Analysis Of Sir Kenneth Branagh's Frankenstein

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Sir Kenneth Branagh is a well-renowned actor, director, producer, and screenwriter, with some of his better-known works being various adaptations of Shakespearean plays. He is also known for his role as Gilderoy Lockheart in the second installation of the Harry Potter series, Harry Potter and the Chamber of Secrets, and as the director of Thor, released in 2011. Movie adaptations are usually a hit or miss. Most often, they are a miss in some shape or form for the audience. That is the case for his movie, Mary Shelly’s Frankenstein, which Branagh directed, as well as starred in. Though this movie adaptation followed the storyline of Mary Shelly’s novel better than many others, there were multiple factors that kept it from being a perfect rendition. …show more content…
It is because he created a creature of nightmare that many of his loved ones are murdered, and it is only because he wanted the glory of being a creator of life, that he builds the monster in the first place. In Branagh’s adaptation, the creation of the monster stems from Frankenstein’s urge to conquer death and disease after the death of his mother. With this change in his character, Frankenstein loses a lot of the darkness Shelly wrote into him, and he transforms into a scientist that is questing to heal, not one that is striving for …show more content…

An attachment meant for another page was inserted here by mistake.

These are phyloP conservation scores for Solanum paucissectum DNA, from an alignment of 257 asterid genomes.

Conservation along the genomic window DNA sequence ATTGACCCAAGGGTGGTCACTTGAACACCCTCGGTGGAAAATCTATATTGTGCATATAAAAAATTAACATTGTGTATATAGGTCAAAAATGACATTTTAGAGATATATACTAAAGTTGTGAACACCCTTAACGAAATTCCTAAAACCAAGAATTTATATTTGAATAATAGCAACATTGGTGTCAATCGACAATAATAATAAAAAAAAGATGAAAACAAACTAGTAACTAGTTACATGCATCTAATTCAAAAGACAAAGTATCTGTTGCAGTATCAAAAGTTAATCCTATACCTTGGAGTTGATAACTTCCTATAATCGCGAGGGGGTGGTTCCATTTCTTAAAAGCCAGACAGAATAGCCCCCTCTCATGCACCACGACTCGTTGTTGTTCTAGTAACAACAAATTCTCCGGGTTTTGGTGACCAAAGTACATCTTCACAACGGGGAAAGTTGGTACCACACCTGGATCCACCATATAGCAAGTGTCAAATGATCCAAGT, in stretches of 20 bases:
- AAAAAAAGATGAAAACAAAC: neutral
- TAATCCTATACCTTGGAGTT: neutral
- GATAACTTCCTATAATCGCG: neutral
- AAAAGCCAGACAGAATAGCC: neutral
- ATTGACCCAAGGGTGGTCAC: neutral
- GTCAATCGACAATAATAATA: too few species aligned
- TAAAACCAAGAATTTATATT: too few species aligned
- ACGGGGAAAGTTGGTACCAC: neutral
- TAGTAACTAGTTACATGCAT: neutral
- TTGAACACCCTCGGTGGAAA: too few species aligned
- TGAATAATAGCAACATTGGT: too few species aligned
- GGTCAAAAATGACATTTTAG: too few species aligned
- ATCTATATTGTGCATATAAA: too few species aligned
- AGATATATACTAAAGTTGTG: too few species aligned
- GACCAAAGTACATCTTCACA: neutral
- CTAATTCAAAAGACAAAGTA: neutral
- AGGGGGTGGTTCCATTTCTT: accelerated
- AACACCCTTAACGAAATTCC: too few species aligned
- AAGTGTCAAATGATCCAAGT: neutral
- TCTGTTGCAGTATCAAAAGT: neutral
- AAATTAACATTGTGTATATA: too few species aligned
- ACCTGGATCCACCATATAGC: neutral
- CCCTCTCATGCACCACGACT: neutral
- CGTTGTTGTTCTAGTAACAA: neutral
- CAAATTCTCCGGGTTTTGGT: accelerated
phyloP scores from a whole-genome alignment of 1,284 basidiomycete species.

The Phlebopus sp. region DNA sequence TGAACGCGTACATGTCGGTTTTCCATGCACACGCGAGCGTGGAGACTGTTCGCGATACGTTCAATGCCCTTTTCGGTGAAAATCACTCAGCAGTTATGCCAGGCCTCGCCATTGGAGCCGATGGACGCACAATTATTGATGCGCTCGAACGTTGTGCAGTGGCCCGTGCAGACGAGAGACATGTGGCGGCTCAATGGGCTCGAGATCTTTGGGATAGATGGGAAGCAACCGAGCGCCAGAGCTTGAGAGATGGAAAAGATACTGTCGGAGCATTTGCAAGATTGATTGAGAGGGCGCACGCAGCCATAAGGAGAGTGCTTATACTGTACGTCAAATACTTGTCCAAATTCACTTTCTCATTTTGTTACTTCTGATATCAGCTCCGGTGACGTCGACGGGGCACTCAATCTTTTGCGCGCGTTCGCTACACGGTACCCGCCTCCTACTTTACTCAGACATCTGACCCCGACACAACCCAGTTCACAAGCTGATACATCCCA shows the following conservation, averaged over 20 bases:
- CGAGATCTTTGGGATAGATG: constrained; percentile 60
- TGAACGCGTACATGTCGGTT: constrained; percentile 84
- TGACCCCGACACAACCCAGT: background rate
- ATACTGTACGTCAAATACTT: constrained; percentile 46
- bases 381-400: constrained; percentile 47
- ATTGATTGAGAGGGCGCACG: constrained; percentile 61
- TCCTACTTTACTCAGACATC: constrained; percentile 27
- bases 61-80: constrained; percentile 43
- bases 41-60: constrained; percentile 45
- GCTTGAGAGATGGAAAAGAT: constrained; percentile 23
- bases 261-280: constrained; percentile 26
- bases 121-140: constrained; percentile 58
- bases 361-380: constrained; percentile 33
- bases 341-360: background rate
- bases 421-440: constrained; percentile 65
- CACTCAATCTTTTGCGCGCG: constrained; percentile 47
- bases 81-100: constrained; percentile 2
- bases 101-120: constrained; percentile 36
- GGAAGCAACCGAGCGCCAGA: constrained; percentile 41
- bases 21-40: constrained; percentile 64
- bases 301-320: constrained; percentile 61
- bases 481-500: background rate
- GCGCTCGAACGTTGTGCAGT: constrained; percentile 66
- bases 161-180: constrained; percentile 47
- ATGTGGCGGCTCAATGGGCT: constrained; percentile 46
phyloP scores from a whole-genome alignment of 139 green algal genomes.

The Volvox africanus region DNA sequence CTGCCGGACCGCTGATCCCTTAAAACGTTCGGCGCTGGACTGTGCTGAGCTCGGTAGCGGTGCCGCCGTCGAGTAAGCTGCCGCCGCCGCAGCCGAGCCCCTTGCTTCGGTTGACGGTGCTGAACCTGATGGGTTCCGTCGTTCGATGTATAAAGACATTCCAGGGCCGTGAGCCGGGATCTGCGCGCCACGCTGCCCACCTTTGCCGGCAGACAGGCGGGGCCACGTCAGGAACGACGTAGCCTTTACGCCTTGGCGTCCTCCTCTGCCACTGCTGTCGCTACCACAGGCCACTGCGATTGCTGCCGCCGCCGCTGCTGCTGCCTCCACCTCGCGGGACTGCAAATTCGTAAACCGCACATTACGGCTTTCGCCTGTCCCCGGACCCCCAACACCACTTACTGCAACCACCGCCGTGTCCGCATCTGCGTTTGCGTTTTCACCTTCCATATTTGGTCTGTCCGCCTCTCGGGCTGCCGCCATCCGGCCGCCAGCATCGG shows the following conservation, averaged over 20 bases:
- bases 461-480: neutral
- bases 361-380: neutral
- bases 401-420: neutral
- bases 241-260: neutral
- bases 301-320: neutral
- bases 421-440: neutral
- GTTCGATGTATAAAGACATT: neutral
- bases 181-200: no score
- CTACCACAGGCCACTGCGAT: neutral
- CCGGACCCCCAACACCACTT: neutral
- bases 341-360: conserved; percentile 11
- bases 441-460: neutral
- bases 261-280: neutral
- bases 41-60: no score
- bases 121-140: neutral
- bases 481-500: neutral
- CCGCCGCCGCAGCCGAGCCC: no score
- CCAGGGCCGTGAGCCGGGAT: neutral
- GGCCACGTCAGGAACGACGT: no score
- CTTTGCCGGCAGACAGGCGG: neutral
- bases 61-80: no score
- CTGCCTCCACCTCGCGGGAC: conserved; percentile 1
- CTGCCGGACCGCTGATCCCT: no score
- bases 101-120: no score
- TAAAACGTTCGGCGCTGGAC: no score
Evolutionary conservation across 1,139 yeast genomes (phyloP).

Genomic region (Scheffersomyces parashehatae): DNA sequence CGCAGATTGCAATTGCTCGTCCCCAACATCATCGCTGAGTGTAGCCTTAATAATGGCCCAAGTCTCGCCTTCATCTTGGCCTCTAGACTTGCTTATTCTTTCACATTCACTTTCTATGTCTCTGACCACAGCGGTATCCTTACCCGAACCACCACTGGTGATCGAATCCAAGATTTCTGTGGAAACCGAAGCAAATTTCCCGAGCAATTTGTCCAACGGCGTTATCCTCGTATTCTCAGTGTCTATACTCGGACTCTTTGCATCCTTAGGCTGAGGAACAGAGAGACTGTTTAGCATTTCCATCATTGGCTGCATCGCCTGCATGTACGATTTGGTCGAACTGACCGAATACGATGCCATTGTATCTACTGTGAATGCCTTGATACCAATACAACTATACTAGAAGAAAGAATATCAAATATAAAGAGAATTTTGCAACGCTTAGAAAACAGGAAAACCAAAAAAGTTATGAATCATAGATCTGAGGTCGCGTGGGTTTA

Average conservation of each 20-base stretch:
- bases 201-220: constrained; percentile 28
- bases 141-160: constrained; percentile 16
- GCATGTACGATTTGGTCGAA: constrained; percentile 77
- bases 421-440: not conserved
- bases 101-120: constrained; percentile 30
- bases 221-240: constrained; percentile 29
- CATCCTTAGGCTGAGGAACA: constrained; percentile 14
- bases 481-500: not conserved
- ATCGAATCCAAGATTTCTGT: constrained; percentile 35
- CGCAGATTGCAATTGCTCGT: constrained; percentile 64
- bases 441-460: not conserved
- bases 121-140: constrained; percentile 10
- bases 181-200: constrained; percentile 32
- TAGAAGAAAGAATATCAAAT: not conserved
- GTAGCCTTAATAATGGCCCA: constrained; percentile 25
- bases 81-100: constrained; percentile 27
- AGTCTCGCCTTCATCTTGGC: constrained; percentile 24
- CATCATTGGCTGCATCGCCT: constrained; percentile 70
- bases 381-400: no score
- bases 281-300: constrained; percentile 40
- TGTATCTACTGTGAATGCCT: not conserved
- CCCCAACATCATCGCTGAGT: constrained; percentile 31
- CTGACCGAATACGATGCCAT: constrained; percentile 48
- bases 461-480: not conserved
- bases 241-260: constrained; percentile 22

The first major plot change shows up within seconds of the movie’s beginning. Walton comes across Frankenstein in the arctic circle when his ship gets trapped the ice, and Frankenstein, in that moment, is very panicked as the monster is apparently right behind him. In Shelly’s novel, Walton picks Frankenstein up off the ice and nurses him back to health while listening to his story over the course of a few weeks. It is not until Frankenstein dies that the monster shows up. It is quite obvious this plot change was to adapt the story to a cinematic audience, as there was not a true “hook” in Shelly’s novel, but it changes the audience’s perspective of the monster. One of the fantastic things about Shelly’s classic is that there is no clear “bad guy.” Depending on the opinions of the reader, the villain could be the monster for the murders he committed, or it could be Frankenstein for creating the monster, and then his treatment towards it. Opening with the monster pursuing Frankenstein, takes away the chance for the audience to sympathize with him since he’s very obviously depicted as the evil character to oppose

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